Geo-blocking and other geographically-based restrictions undermine online shopping and cross-border sales. Proposed in May 2016 as part of the Digital Single Market, the Regulation to end unjustified geoblocking was identified as a legislative priority for 2017.

Geo-blocking and other geographically-based restrictions undermine online shopping and cross-border sales by limiting the possibility for consumers and businesses to benefit from the advantages of online commerce. In 2015, a Commission survey found that only 37% of websites actually allowed cross-border customers to reach the final step before completing the purchase by entering payment details.

On 20 November 2017, the European Parliament, the Council and the Commission reached a provisional agreement on a Regulation addressing unjustified geo-blocking and other forms of discrimination based on customers' nationality, place of residence or place of establishment.

The Regulation to end unjustified geoblocking was agreed by the three European institutions in their Joint declaration earlier in 2017. This Regulation was part of an e-commerce package together with a legislative proposal on cross-border parcel delivery services and a legislative proposal to strengthen enforcement of consumers' rights.

The problem equally affects consumers and businesses as end users of products and services and exists both in the online environment and in real-world situations.

Main elements of the regulation

The regulation defines three specific situations when there can be no justified reasons for geo-blocking or other discriminations based on nationality, residence or location:

  • The sale of goods without physical delivery. Example: A Belgian customer wishes to buy a refrigerator and finds the best deal on a German website. The customer will be entitled to order the product and collect it at the trader's premises or organise delivery himself to his home.
  • The sale of electronically supplied services. Example: A Bulgarian consumer wishes to buy hosting services for her website from a Spanish company. She will now have access to the service, can register and buy this service without having to pay additional fees compared to a Spanish consumer.
  • The sale of services provided in a specific physical location. Example: An Italian family can buy a trip directly to an amusement park in France without being redirected to an Italian website.

Furthermore, the proposal bans blocking of access to websites and the use of automatic re-routing if the customer has not given prior consent.

The regulation also provides for a non-discrimination rule in payments. While traders remain free to offer whatever payment means they want, the regulation includes a specific provision on non-discrimination within those payment means.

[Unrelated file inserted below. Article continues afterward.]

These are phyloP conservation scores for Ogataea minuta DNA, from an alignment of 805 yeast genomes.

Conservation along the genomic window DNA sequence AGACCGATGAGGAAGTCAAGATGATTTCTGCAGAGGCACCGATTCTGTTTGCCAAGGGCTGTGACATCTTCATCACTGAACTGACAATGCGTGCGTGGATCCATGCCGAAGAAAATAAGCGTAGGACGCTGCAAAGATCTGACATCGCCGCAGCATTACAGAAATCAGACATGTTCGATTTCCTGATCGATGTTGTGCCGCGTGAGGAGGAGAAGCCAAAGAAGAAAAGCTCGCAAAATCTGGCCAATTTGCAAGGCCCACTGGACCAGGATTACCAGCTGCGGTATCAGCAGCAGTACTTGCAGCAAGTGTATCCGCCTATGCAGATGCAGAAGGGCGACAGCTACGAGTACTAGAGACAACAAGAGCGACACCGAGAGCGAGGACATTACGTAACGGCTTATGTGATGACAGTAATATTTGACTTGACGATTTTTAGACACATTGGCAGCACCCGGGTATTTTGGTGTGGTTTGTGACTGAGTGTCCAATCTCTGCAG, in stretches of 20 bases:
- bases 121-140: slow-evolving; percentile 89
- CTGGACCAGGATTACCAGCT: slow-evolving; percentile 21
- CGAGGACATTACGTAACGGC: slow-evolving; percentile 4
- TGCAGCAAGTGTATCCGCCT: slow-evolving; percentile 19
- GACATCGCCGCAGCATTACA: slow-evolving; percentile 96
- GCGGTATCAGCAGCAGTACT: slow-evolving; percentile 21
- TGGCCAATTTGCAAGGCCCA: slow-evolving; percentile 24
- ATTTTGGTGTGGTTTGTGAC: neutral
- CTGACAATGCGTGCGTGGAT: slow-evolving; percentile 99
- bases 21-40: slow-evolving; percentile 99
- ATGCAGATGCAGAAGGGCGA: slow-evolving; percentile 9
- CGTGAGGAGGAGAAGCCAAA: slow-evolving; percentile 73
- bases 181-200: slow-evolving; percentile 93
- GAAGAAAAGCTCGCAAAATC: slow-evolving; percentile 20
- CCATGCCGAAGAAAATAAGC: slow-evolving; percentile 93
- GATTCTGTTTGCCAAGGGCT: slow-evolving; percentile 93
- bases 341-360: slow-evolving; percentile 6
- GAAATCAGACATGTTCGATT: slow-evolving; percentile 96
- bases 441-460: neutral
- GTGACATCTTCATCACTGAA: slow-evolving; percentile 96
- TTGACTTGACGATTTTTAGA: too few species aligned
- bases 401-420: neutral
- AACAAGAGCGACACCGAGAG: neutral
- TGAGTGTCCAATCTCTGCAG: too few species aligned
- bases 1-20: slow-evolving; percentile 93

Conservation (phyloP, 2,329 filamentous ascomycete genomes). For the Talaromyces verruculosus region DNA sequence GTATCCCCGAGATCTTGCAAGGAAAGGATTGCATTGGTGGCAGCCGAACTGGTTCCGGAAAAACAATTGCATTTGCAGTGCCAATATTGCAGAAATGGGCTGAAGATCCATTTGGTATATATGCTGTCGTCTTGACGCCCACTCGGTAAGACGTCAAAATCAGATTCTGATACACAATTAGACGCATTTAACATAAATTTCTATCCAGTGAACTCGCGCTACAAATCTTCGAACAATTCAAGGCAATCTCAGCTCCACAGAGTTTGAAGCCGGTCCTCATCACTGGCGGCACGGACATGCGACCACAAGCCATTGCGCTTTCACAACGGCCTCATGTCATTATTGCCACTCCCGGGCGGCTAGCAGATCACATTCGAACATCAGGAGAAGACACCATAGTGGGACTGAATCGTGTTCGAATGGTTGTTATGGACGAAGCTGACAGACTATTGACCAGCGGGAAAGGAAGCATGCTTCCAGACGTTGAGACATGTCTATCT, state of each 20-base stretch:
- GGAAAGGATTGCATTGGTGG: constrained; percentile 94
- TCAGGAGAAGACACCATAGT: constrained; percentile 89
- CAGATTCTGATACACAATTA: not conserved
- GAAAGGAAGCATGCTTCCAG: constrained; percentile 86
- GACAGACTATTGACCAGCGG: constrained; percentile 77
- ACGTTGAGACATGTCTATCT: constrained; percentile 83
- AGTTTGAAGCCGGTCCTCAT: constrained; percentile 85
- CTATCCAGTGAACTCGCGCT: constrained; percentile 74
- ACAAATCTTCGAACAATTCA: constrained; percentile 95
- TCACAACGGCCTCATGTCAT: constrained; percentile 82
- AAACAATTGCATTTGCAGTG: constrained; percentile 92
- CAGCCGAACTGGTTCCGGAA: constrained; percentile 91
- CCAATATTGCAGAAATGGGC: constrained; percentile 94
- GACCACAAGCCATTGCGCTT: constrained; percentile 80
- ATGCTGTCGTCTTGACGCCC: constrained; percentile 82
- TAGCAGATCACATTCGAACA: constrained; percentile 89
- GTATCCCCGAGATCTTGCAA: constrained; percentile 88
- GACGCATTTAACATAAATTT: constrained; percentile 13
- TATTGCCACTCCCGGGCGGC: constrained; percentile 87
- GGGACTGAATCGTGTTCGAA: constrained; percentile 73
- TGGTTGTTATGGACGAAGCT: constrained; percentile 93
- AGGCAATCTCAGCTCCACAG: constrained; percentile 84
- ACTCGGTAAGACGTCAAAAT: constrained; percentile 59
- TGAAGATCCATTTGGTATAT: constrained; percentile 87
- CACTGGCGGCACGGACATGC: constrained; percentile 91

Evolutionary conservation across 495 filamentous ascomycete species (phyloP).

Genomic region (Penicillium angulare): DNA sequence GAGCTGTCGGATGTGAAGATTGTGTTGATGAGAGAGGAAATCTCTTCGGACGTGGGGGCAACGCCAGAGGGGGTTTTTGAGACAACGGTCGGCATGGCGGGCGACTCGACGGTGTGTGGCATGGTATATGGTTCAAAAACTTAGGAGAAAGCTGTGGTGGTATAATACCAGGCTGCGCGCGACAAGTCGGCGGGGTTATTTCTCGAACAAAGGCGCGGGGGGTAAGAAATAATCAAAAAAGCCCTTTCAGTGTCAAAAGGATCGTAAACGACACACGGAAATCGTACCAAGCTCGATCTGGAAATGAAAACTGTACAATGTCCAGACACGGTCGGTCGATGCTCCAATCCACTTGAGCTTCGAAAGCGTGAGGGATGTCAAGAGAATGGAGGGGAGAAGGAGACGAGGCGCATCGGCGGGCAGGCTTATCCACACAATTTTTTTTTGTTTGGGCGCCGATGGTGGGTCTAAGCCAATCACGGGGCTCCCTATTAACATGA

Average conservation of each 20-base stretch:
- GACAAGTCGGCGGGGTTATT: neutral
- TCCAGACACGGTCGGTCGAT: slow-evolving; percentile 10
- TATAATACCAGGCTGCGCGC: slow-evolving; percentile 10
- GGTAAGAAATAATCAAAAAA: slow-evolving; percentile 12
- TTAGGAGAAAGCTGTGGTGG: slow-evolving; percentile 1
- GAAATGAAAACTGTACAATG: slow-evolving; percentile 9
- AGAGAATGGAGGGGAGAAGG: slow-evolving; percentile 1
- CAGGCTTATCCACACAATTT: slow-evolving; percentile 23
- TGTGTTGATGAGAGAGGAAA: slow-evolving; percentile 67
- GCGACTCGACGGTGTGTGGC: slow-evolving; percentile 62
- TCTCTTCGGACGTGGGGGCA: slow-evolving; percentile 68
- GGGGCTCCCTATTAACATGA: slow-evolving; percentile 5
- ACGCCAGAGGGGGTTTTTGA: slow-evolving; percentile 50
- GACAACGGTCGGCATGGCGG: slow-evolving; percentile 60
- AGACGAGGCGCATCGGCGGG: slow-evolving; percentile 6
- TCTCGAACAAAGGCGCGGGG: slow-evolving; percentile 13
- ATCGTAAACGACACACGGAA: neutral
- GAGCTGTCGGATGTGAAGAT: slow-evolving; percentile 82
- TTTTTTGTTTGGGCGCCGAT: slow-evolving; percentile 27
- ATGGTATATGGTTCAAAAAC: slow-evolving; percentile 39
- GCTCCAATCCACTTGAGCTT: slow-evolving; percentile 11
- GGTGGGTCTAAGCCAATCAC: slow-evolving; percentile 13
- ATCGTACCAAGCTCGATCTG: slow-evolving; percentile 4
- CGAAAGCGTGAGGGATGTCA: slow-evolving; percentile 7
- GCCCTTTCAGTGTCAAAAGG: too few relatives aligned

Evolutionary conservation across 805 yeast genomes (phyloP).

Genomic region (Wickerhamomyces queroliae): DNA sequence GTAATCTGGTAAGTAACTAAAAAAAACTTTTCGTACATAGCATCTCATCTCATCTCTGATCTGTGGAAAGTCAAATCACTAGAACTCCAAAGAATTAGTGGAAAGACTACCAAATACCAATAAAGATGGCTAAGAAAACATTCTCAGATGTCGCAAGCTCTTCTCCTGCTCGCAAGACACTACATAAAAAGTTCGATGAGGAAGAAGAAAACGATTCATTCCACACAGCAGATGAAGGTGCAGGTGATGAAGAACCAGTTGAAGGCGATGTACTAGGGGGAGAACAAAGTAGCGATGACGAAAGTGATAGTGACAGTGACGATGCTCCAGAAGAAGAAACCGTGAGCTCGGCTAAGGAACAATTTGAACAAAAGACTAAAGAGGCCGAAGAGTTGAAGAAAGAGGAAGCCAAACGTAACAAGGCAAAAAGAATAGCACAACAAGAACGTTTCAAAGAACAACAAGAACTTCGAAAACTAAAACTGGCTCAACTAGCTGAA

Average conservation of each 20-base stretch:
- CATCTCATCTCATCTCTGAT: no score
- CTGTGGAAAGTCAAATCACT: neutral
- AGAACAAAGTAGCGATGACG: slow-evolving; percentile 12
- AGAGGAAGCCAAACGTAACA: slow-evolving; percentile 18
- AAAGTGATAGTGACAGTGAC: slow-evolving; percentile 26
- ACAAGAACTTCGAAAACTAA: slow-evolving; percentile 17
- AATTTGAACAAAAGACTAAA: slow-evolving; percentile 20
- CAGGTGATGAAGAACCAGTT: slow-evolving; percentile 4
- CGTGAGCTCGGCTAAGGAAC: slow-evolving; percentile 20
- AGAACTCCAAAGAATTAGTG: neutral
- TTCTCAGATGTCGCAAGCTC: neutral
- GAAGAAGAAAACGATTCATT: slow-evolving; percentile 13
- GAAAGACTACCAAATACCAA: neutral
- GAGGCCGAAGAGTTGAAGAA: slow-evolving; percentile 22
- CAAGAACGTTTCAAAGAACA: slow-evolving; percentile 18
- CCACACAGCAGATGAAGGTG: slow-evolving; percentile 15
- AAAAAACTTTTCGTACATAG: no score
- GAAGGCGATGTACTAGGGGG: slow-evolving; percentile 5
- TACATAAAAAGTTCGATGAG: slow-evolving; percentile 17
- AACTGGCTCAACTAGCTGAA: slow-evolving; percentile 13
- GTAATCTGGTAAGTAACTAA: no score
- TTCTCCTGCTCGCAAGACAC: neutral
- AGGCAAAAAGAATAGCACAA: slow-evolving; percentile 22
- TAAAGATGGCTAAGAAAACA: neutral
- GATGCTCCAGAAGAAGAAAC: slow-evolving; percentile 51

The Regulation does not impose an obligation to sell and does not harmonise prices. It does however address discrimination in access to goods and services in cases where it cannot be objectively justified (e.g. by VAT obligations or different legal requirements).

The new rules will come directly into force after nine months from the publication in the EU Official Journal, to allow in particular small traders to adapt.

What is geo-blocking?

Companies and online retailers apply barriers and impose restrictions to consumers on the basis of their nationality or place of residence. Some examples are:

  • blocking access to websites across borders;
  • denying the possibility to complete an order, to purchase goods or to download content when accessing a website from abroad;
  • denying delivery or shipment across border;
  • providing different prices and conditions depending on nationality, country of residence or location of the customer.

There might be justified reasons for traders not to sell cross-border, such as the need to register at the tax authority in the country of destination, higher shipping costs or costs arising from the application of foreign consumer law. While outside barriers create additional complications and extra costs for the trader, differences in the treatment of customers are based on objective criteria.

However, discrimination between EU customers based on the desire to segment markets along national borders, in order to increase profits to the detriment of foreign customers, is considered as unjustified geoblocking.

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24 September 2015
Last update: 
22 November 2017
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